Tension while waiting for test results, the fear of not making it, the feeling of being under pressure, apprehension - these emotional states often come with physical illnesses like backache, headache, nausea, tachycardia, tremors, difficulty breathing, dizziness. These illnesses, which vary in intensity and duration, are all associated with anxiety, which includes a variety of disorders. While there is no definite cure for anxiety, neuro-scientific research is making progress to develop new diagnostic tools and more efficient treatments.
A key biomolecule that enhances the repair of your gut lining by prompting stem cells to regenerate damaged tissue has been discovered by Monash University researchers. The study, published in Cell Stem Cell and led by Professor Helen Abud and Dr. Thierry Jardé from Monash Biomedicine Discovery Institute, investigated the environment that surrounds gut stem cells and used “mini gut” organoid methodology where tiny replicas of gut tissue were grown in a dish.
Oxytocin, the hormone that induces feelings of love and well-being within us, has been found to reverse some of the damage caused by amyloid plaques in the learning and memory center of the brain in an animal model of Alzheimer’s. One of the main causes of Alzheimer’s is the accumulation of a protein called amyloid beta (Aβ) in clusters around neurons in the brain, which hampers their activity and triggers their degeneration.
Psychiatric classifications catalogue the many forms of mental ill-health. They define what counts as a disorder and who counts as disordered, drawing the boundary between psychological normality and abnormality. In the past century that boundary has shifted radically. Successive classifications have added new disorders and revised old ones. Diagnoses have increased rapidly as new forms of human misery have been identified. The wider psychiatric classifications cast their net, the more people qualify for diagnoses and the more treatment is considered necessary.
Researchers at Queen’s University have established a method that, for the first time, can detect indirectly when one thought ends and another begins. Dr. Jordan Poppenk and his master’s student, Julie Tseng, devised a way to isolate “thought worms,” consisting of consecutive moments when a person is focused on the same idea. “What we call thought worms are adjacent points in a simplified representation of activity patterns in the brain.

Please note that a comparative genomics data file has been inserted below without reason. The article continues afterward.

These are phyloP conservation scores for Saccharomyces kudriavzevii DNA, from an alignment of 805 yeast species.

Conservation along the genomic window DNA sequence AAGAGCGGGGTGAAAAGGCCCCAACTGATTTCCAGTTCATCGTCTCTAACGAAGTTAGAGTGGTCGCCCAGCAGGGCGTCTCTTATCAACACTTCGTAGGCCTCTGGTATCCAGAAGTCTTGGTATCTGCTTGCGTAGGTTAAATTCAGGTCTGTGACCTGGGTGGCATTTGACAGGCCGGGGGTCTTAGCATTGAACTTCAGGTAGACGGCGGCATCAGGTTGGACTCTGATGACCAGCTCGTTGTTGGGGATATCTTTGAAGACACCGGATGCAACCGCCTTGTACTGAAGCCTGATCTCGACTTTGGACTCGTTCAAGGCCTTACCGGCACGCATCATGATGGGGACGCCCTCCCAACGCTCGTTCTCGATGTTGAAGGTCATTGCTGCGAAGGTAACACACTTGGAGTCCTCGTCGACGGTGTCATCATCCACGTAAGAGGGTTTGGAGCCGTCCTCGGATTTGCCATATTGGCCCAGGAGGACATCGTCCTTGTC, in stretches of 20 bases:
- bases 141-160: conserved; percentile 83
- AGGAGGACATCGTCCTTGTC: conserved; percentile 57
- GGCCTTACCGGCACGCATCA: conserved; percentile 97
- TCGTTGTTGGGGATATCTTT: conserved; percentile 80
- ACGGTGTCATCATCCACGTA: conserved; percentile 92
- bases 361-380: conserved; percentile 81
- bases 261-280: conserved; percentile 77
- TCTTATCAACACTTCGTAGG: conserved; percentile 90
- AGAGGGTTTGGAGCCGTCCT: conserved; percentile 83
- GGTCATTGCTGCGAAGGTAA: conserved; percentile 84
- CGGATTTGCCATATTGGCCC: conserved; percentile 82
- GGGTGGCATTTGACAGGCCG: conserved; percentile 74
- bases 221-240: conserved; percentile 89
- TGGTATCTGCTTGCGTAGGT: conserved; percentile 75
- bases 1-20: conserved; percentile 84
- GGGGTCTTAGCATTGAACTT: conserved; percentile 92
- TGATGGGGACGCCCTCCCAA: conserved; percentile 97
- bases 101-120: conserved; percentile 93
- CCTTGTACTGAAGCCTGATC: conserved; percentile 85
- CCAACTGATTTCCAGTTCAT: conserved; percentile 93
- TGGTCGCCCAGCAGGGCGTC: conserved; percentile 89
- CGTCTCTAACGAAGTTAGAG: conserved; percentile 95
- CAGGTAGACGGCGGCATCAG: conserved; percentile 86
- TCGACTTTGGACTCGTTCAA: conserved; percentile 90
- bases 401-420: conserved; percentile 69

Various diseases of the digestive tract, for example severe intestinal inflammation in humans, are closely linked to disturbances in the natural mobility of the intestine. What role the microbiome plays in these rhythmic contractions of the intestine, also known as peristalsis, is currently the subject of intensive research. It is particularly unclear how the contractions are controlled and how the cells of the nervous system, that act as pacemakers, function together with the microorganisms.
A fatty acid known as dihomogamma-linolenic acid, or DGLA, can kill human cancer cells, according to new research. The study, published in Developmental Cell, found that DGLA can induce ferroptosis in an animal model and in actual human cancer cells. Ferroptosis is an iron-dependent type of cell death that was discovered in recent years and has become a focal point for disease research as it is closely related to many disease processes.
A little-studied liver protein may be responsible for the well-known benefits of exercise on the aging brain, according to a new study in mice by scientists in the UC San Francisco Eli and Edythe Broad Center for Regeneration Medicine and Stem Cell Research. The findings could lead to new therapies to confer the neuroprotective effects of physical activity on people who are unable to exercise due to physical limitations. Exercise is one of the best-studied and most powerful ways of protecting the brain from age-related cognitive decline and has been shown to improve cognition in individuals at risk of neurodegenerative disease such as Alzheimer’s disease and frontotemporal dementia — even those with rare gene variants that inevitably lead to dementia.